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on cases and developments in law and the legal system.
on cases and developments in law and the legal system.
By Justin Yang
Justin Yang is a junior at the University of Pennsylvania studying Politics, Philosophy, and Economics.
One of the long-forgotten clauses of the United States Constitution is the Treason Clause, among the few crimes defined in the document. With many Americans today engaging in attacks against the United States through terrorism or cyber-warfare, two of the biggest threats the country faces, an interesting question can be raised: can those people be charged and convicted with treason?
Article III, Section 3 of the United States Constitution defines treason as follows: “Treason against the United States, shall consist only in levying War against them, or in adhering to their Enemies, giving them Aid and Comfort. No Person shall be convicted of Treason unless on the Testimony of two Witnesses to the same overt Act, or on Confession in open Court.” In effect, there are only two conditions in which a person commits treason: levying war against the United States, and giving “Aid and Comfort” to our enemies. However, what those clauses actually mean, and to whom exactly treason applies, remains an open question.
A common misconception is that treason only applies to citizens of a country: you can’t betray a country if you aren’t a citizen of it. However, treason applies to more people than United States citizens. It applies to anyone who has an allegiance to the United States, including those with only “temporary or local” allegiance, such as legal residents who are nonetheless foreign citizens, as expressed in the 1872 Supreme Court case Carlisle v. United States.  All American citizens, regardless of where they are, and all people living in the United States are therefore the only people who are capable of committing treason against the United States.
Levying war is also a vague term that requires definition: what exactly would consist of levying war against the United States? One of the few cases in which the Supreme Court addressed treason was in 1807, with the case of Ex parte Bollman. Here, Chief Justice John Marshall wrote that levying war “must be brought into operation by an assemblage of men for a purpose, treasonable in itself.”  Quoting Justice Samuel Chase, Marshall further wrote, “some actual force or violence must be used in pursuance of such design to levy war, but it is altogether immaterial whether the force used is sufficient to effectuate the object—any force connected with the intention will constitute the crime of levying war.”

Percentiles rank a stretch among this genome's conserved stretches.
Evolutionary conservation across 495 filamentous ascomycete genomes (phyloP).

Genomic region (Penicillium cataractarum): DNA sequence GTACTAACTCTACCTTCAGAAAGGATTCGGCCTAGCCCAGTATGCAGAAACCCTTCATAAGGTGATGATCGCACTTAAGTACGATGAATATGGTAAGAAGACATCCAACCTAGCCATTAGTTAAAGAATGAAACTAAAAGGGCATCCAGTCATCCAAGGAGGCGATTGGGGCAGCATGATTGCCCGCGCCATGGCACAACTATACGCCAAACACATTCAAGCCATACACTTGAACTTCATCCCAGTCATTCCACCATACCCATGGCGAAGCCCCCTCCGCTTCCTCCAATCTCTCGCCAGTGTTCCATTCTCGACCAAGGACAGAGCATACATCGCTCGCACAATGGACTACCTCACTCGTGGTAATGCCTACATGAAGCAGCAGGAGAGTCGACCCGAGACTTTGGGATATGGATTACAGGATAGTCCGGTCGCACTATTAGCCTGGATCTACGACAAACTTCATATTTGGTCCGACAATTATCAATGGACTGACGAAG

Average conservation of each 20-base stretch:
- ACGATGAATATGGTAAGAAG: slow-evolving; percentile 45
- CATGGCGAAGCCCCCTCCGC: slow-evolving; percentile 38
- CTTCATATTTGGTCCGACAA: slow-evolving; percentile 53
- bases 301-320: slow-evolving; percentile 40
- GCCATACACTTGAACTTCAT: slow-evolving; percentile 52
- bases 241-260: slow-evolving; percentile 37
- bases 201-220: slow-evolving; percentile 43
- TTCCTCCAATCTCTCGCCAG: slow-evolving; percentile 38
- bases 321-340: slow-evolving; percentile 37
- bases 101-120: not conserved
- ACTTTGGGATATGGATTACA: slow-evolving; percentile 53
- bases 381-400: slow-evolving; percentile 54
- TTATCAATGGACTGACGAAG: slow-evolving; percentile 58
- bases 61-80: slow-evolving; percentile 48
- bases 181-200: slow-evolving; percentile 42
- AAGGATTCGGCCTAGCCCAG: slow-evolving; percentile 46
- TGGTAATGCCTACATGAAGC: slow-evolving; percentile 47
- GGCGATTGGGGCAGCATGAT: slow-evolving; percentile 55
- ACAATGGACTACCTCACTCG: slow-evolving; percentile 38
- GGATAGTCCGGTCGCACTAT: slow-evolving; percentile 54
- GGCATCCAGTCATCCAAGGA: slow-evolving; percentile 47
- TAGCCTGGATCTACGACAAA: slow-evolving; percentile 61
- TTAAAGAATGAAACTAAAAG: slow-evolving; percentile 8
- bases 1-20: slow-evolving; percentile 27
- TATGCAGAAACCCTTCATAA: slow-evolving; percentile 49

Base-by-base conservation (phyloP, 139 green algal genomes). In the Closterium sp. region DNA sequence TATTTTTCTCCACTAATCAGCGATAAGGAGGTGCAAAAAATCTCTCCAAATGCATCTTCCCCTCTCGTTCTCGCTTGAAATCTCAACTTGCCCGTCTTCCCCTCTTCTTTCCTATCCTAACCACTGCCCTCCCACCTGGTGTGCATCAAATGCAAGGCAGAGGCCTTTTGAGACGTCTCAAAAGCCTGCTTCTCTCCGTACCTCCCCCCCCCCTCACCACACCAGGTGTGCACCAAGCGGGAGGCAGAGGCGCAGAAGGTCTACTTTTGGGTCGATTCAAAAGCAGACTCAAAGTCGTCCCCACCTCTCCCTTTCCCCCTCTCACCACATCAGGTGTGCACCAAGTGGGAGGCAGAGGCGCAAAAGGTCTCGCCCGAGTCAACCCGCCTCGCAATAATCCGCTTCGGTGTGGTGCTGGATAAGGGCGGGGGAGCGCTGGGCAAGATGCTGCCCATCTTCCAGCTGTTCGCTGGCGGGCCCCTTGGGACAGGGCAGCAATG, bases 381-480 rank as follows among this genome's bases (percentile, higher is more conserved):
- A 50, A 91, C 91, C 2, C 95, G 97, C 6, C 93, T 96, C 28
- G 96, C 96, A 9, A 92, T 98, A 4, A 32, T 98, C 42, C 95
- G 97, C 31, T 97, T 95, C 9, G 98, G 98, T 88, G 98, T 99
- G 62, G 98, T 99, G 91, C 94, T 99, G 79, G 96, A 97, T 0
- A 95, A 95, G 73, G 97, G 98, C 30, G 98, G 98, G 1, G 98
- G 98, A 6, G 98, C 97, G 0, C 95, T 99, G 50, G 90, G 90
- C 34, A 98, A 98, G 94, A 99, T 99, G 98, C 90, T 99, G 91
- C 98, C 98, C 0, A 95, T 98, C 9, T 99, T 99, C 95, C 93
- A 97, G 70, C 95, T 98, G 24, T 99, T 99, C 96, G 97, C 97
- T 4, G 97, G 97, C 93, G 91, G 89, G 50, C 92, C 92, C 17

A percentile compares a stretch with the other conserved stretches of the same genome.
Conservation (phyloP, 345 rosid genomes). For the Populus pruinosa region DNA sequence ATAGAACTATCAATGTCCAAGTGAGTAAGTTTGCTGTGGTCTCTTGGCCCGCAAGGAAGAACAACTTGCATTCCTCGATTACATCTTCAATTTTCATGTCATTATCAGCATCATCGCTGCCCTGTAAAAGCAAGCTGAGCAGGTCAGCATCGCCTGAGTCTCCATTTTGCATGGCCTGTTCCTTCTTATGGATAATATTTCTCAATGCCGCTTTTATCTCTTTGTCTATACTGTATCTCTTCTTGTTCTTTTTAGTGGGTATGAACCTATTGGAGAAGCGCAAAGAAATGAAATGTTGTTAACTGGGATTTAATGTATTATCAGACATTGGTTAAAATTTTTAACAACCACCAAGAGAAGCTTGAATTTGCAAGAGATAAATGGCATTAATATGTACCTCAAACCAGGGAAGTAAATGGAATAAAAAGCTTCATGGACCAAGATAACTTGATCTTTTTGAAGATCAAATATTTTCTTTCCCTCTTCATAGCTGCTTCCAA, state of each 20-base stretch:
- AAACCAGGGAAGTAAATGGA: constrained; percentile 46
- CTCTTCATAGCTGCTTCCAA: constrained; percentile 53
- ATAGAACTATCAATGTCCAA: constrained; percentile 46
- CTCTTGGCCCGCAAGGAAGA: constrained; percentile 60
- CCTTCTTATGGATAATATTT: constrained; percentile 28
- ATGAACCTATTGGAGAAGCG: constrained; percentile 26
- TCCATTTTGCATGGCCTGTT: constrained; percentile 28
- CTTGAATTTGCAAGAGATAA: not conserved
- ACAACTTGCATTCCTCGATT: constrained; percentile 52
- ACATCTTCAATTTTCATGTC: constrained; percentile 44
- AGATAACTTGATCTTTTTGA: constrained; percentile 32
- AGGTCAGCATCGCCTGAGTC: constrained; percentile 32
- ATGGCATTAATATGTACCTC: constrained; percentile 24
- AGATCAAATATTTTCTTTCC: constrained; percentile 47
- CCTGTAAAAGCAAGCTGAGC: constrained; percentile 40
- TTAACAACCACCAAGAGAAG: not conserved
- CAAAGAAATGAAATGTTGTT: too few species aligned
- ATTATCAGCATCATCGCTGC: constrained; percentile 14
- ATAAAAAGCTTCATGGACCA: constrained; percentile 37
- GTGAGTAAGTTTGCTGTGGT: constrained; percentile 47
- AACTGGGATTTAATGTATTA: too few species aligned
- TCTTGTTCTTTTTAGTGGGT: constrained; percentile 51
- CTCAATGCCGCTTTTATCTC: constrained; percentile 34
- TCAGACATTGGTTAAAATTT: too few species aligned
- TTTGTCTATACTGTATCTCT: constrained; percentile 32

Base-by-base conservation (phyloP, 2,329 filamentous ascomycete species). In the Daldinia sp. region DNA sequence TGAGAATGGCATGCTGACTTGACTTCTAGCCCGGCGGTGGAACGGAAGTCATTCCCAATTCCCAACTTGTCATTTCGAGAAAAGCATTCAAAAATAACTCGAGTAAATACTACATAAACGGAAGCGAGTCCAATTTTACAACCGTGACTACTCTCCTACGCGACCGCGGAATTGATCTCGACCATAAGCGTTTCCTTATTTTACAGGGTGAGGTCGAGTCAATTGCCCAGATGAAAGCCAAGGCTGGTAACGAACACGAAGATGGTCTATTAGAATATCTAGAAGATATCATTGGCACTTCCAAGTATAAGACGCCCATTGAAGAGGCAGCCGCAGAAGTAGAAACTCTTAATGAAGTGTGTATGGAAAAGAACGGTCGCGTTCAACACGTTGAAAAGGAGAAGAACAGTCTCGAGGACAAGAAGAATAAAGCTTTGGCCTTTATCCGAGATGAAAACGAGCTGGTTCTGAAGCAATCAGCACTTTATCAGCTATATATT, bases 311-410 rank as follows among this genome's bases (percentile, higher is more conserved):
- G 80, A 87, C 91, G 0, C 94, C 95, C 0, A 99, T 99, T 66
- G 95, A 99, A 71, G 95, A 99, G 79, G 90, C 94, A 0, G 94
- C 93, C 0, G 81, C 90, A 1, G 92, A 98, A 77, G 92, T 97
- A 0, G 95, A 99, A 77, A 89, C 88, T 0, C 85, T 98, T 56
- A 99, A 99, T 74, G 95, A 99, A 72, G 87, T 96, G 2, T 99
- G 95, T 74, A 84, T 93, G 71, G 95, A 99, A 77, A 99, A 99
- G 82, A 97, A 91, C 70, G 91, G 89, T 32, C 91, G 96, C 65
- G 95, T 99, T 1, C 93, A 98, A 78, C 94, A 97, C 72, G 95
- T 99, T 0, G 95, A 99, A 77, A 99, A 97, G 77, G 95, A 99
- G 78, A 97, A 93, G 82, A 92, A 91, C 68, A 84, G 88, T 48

In a related case in the same year, United States v. Burr, Marshall loosened that definition slightly by including those who were not physically part of the assemblage of men, but were actively helping and aiding such an assemblage.  Obviously, an assemblage of men would include more than one person, which implies that treason requires an organized group effort employing some level of force, raising the requirements for which people can be considered traitors.
Providing aid and comfort to enemies has also been interpreted narrowly. English precedent on the definition of enemies, which American courts have recognized, states that enemies of a country can only be foreigners with no allegiance to the country in question.  It is also unnecessary for the country to be in a state of declared war, as long as there are “actual” and “open” hostilities.  All this limits the definition of enemies to foreigners who have allegiance to another country that is engaged in declared or open warfare. In addition, these treasonous acts must be attested to by two witnesses of the overt act of treason – any actions leading up to the act of treason would still not count.